As well as my cycling goals and the January to-do list (which will be updated soon) I've a number of other projects bubbling under, waiting until I've a little more time or energy on my hands.
    • The allotment and garden - it is my intention this year to give up the allotment and plant up the front garden as a vegetable patch and cutting garden instead.  We got as far as turning over the lawn and digging out a few of the "keepers" from the allotment before the snow came, and until this week the ground has still been too frozen to do any more. I don't know how many of the uprooted plants will have survived the coldest winter in my lifetime, but watch this space for some garden planning posts!

    • Photography - As a student, I built up a portfolio of thousands of photographs, and I still have folders full of negatives tucked away in a box. After being reunited with the subjects of many of those photographs, the Haggis Horns, I realised that digitising the images was the way forward, making them easy to catalogue, sort and print.  MrB very kindly bought me a negative scanner for my birthday, but scanning and uploading so many images is going to be a big job and will have to wait until later in the year.

    • Study - my involvement in work's global responsibility inquiry has reignited my love of learning.  Coincidentally, the University of York is offering a set of part-time courses on the subject of sustainable food production, and while I'm too late to enrol this year I shall be looking out for the courses to run again in the next academic year.

    • Culture - As a student I spent an awful lot of time in art galleries and museums and at gigs.  Since moving from Leeds to York there has been much less culture - high and low - in my life, and that Haggis Horns gig last September reminded me just how much I love it.  This year I am determined that I will see a proper "event" exhibition, go to the theatre (a ballet or an opera would be my preference) and see at least a couple of bands that I love.  I've already got a few things in mind - Orquesta Buena Vista (an offshoot of the Buena Vista Social Club) are touring this spring and Opera North have a production of Carmen that I'd love to see.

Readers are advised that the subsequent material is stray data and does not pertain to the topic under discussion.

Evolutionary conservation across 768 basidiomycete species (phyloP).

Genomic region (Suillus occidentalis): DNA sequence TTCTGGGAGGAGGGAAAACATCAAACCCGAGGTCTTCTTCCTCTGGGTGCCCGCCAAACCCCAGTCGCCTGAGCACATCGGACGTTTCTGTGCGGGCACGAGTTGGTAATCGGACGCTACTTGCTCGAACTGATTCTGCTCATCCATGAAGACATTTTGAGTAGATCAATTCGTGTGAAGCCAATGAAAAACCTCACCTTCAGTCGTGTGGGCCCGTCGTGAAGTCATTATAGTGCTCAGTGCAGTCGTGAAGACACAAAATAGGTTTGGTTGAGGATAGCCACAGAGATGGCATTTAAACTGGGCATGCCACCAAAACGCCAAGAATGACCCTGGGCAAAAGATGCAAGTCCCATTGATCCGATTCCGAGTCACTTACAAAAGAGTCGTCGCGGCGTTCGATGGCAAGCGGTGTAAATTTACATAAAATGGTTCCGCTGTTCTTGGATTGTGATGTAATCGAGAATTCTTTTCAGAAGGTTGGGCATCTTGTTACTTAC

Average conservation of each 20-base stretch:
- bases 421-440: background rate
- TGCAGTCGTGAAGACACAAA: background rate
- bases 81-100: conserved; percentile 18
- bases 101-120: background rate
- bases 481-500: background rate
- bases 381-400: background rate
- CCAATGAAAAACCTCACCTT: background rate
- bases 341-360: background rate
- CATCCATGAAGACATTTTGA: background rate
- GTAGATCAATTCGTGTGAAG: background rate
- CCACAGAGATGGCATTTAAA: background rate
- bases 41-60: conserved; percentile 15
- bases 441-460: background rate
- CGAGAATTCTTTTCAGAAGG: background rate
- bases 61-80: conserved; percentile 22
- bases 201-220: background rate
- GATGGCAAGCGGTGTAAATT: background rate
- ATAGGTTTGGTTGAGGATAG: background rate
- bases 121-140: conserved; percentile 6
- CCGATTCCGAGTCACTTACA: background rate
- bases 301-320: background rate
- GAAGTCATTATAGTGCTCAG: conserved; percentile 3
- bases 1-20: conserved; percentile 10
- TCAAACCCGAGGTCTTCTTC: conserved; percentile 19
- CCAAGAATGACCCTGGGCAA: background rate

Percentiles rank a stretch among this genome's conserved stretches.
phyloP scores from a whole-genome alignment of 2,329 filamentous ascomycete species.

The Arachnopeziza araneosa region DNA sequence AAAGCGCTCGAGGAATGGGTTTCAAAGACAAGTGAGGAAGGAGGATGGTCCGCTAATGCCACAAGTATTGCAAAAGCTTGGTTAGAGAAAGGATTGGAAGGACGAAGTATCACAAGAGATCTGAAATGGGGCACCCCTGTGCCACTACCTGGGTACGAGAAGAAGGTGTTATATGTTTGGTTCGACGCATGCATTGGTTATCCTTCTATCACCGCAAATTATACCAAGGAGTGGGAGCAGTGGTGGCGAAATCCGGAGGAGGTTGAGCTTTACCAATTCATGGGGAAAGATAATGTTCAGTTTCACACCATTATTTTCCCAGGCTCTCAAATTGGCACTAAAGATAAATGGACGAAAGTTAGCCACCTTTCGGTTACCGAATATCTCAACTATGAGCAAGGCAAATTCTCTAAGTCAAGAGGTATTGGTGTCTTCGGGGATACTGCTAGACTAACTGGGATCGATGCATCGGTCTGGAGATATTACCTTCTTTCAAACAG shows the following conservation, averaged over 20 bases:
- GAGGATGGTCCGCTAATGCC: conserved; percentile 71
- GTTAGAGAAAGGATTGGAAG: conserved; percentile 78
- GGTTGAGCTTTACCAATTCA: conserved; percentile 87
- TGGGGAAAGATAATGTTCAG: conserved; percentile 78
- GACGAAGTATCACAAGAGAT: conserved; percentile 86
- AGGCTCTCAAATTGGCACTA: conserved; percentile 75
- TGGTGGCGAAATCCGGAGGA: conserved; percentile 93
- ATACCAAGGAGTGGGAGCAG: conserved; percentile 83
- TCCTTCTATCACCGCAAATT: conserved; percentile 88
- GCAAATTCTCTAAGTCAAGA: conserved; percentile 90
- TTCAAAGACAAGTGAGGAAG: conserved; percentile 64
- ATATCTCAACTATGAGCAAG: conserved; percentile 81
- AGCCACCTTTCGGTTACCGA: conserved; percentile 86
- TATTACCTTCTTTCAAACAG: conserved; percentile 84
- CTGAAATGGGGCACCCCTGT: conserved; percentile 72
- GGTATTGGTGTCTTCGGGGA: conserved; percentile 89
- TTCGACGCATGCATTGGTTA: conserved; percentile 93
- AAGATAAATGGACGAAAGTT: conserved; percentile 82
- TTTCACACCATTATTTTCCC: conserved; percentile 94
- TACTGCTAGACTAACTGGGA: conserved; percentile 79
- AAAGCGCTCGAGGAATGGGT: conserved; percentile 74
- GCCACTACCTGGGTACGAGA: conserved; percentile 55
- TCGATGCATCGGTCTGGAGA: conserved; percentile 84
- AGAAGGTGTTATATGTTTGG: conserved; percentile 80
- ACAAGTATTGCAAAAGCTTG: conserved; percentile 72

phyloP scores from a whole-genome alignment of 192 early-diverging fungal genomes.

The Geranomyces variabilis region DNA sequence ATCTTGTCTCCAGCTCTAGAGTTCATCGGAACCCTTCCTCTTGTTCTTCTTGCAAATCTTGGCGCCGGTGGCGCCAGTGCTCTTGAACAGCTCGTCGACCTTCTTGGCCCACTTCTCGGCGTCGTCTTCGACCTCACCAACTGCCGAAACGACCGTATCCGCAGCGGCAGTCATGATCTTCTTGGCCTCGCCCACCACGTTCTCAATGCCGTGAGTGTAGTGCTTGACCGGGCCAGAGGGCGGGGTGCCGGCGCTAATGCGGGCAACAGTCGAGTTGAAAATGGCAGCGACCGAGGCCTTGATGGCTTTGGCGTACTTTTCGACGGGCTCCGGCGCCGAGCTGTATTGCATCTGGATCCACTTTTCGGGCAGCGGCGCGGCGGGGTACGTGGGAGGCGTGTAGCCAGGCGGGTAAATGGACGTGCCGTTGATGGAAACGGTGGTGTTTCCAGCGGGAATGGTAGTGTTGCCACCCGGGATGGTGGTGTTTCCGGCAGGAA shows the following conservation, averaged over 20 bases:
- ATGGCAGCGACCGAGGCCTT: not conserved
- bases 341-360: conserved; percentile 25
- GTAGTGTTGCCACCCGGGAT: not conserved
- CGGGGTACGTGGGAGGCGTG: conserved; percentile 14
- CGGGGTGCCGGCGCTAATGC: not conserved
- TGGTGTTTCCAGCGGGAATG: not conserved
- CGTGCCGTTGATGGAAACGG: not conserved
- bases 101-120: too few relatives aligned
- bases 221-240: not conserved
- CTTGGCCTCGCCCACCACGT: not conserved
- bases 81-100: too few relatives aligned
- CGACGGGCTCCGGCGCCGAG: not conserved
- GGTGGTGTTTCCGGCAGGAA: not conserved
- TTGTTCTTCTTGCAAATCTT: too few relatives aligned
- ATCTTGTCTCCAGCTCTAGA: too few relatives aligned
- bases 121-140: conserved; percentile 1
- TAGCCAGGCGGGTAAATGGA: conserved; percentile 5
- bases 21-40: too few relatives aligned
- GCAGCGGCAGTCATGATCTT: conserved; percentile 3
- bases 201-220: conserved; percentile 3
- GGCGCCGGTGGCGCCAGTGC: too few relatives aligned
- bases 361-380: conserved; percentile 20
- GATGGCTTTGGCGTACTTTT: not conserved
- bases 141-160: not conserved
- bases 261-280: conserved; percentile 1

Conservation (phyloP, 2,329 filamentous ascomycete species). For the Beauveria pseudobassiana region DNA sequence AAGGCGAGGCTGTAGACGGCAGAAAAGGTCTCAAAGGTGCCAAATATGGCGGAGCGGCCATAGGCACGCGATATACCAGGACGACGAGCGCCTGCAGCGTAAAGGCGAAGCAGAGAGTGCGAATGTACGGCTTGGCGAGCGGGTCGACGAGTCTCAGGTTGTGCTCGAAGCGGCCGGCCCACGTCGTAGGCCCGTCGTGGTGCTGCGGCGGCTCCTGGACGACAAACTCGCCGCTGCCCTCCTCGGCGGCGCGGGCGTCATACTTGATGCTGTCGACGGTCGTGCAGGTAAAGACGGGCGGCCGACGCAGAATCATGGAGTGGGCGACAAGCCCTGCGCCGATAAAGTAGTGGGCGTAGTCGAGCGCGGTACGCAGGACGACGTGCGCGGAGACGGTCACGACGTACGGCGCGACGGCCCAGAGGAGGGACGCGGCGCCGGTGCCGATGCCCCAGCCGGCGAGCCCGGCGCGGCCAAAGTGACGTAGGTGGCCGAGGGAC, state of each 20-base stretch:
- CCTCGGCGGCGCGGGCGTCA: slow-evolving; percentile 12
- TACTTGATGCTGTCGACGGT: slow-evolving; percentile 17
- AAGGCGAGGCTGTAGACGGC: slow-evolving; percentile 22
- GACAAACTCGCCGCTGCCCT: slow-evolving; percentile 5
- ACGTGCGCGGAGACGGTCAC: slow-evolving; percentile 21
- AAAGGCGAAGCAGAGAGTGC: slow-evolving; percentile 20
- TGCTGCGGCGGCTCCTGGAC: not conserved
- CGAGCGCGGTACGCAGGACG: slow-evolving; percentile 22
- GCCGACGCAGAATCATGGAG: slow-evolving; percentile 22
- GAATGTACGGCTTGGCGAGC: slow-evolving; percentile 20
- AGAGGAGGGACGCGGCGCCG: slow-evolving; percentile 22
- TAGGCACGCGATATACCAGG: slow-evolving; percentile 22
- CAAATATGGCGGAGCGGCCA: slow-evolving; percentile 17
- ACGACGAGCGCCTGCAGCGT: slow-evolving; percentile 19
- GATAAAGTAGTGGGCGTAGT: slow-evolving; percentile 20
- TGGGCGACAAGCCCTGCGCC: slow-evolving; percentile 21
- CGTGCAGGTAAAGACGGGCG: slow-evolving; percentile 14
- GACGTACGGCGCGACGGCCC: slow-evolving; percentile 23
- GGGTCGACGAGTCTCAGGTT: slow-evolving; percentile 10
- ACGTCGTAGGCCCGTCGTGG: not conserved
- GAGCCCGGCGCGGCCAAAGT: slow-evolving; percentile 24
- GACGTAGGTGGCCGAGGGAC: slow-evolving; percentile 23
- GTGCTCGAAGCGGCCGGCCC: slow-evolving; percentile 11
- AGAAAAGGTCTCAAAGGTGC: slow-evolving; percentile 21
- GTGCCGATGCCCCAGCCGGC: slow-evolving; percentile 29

• Health - For over twenty years now, I've had problems with my knees,*  which has always made me shy away from exercise.  I've rediscovered cycling after a long break, which is doing wonders for my general fitness, but I'd quite like to try something else, too.  So this week (probably.  I reserve the right to chicken out!) I'm going to give yoga a go, in the hope that the stretching and flexibility aspects of it will help a little with the pain and stiffness in my joints.  Maybe it'll even, as all the alternative health people seem to claim, help me get pregnant.

    • Cooking - Like most people, my kitchen repertoire could use a little bit of expansion.  Most of my cooking is fundamentally British, Italian or French, with the odd curry or stir-fry thrown in, but there are a couple of cuisines that I have never really cooked, namely Spanish and Vietnamese.  I'm hoping that Them Apples' suggestion of Movida Rustica can help with the former, and if anyone knows of a good book on Vietnamese food I'm open to suggestions (or gifts!)
     So.  Six little things to do in 2011.  Someone remind me to come back and check on my progress later in the year!



    The Haggis Horns - funk-spirational!


    *I have fairly mild case of an inherited condition called "kissing patella," which isn't nearly as nice as it sounds, and has led to early-onset osteoarthritis in my knees and hips.

    Sunday, January 16

    Let the sunshine in!

    The prettiest day of the year, so far